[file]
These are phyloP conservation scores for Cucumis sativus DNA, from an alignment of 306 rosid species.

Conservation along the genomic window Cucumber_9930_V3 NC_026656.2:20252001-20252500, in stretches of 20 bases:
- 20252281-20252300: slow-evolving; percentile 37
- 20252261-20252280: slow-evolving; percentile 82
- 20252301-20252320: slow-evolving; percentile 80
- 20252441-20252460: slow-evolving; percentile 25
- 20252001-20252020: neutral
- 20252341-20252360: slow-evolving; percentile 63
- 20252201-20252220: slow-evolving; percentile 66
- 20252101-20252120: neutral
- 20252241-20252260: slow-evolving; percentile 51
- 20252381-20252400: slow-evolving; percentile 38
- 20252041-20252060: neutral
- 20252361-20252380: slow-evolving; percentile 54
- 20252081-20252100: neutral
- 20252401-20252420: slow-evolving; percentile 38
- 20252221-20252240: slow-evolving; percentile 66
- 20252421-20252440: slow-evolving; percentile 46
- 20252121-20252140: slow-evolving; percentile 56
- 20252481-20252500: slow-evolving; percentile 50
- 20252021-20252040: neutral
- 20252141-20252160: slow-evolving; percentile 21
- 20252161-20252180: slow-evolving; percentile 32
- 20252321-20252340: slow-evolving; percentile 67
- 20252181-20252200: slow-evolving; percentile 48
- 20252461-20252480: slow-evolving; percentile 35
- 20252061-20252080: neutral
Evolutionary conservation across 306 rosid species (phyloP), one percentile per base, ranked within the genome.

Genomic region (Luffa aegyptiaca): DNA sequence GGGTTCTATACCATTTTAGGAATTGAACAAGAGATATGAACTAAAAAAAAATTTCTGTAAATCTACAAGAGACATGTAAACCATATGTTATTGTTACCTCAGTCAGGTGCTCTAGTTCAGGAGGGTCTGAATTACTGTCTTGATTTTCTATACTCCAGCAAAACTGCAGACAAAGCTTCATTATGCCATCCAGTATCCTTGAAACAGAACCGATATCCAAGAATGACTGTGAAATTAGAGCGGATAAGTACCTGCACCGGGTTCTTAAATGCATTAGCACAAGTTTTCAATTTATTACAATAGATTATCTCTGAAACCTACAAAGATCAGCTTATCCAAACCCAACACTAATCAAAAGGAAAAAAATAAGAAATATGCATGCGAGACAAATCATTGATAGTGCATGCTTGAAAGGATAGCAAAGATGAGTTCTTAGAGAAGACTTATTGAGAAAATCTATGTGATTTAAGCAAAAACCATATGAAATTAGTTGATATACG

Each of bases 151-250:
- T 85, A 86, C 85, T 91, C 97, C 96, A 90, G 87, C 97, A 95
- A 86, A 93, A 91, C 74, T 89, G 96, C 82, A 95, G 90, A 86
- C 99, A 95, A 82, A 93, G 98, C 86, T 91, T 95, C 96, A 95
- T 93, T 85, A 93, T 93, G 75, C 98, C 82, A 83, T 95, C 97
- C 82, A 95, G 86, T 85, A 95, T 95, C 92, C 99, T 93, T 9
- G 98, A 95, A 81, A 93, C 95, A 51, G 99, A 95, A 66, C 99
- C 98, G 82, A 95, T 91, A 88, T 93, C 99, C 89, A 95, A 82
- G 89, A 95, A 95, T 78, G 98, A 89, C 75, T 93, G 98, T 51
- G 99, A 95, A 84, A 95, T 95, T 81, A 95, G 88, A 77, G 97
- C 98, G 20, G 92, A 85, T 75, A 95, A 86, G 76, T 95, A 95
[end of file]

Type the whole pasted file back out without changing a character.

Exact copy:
These are phyloP conservation scores for Cucumis sativus DNA, from an alignment of 306 rosid species.

Conservation along the genomic window Cucumber_9930_V3 NC_026656.2:20252001-20252500, in stretches of 20 bases:
- 20252281-20252300: slow-evolving; percentile 37
- 20252261-20252280: slow-evolving; percentile 82
- 20252301-20252320: slow-evolving; percentile 80
- 20252441-20252460: slow-evolving; percentile 25
- 20252001-20252020: neutral
- 20252341-20252360: slow-evolving; percentile 63
- 20252201-20252220: slow-evolving; percentile 66
- 20252101-20252120: neutral
- 20252241-20252260: slow-evolving; percentile 51
- 20252381-20252400: slow-evolving; percentile 38
- 20252041-20252060: neutral
- 20252361-20252380: slow-evolving; percentile 54
- 20252081-20252100: neutral
- 20252401-20252420: slow-evolving; percentile 38
- 20252221-20252240: slow-evolving; percentile 66
- 20252421-20252440: slow-evolving; percentile 46
- 20252121-20252140: slow-evolving; percentile 56
- 20252481-20252500: slow-evolving; percentile 50
- 20252021-20252040: neutral
- 20252141-20252160: slow-evolving; percentile 21
- 20252161-20252180: slow-evolving; percentile 32
- 20252321-20252340: slow-evolving; percentile 67
- 20252181-20252200: slow-evolving; percentile 48
- 20252461-20252480: slow-evolving; percentile 35
- 20252061-20252080: neutral
Evolutionary conservation across 306 rosid species (phyloP), one percentile per base, ranked within the genome.

Genomic region (Luffa aegyptiaca): DNA sequence GGGTTCTATACCATTTTAGGAATTGAACAAGAGATATGAACTAAAAAAAAATTTCTGTAAATCTACAAGAGACATGTAAACCATATGTTATTGTTACCTCAGTCAGGTGCTCTAGTTCAGGAGGGTCTGAATTACTGTCTTGATTTTCTATACTCCAGCAAAACTGCAGACAAAGCTTCATTATGCCATCCAGTATCCTTGAAACAGAACCGATATCCAAGAATGACTGTGAAATTAGAGCGGATAAGTACCTGCACCGGGTTCTTAAATGCATTAGCACAAGTTTTCAATTTATTACAATAGATTATCTCTGAAACCTACAAAGATCAGCTTATCCAAACCCAACACTAATCAAAAGGAAAAAAATAAGAAATATGCATGCGAGACAAATCATTGATAGTGCATGCTTGAAAGGATAGCAAAGATGAGTTCTTAGAGAAGACTTATTGAGAAAATCTATGTGATTTAAGCAAAAACCATATGAAATTAGTTGATATACG

Each of bases 151-250:
- T 85, A 86, C 85, T 91, C 97, C 96, A 90, G 87, C 97, A 95
- A 86, A 93, A 91, C 74, T 89, G 96, C 82, A 95, G 90, A 86
- C 99, A 95, A 82, A 93, G 98, C 86, T 91, T 95, C 96, A 95
- T 93, T 85, A 93, T 93, G 75, C 98, C 82, A 83, T 95, C 97
- C 82, A 95, G 86, T 85, A 95, T 95, C 92, C 99, T 93, T 9
- G 98, A 95, A 81, A 93, C 95, A 51, G 99, A 95, A 66, C 99
- C 98, G 82, A 95, T 91, A 88, T 93, C 99, C 89, A 95, A 82
- G 89, A 95, A 95, T 78, G 98, A 89, C 75, T 93, G 98, T 51
- G 99, A 95, A 84, A 95, T 95, T 81, A 95, G 88, A 77, G 97
- C 98, G 20, G 92, A 85, T 75, A 95, A 86, G 76, T 95, A 95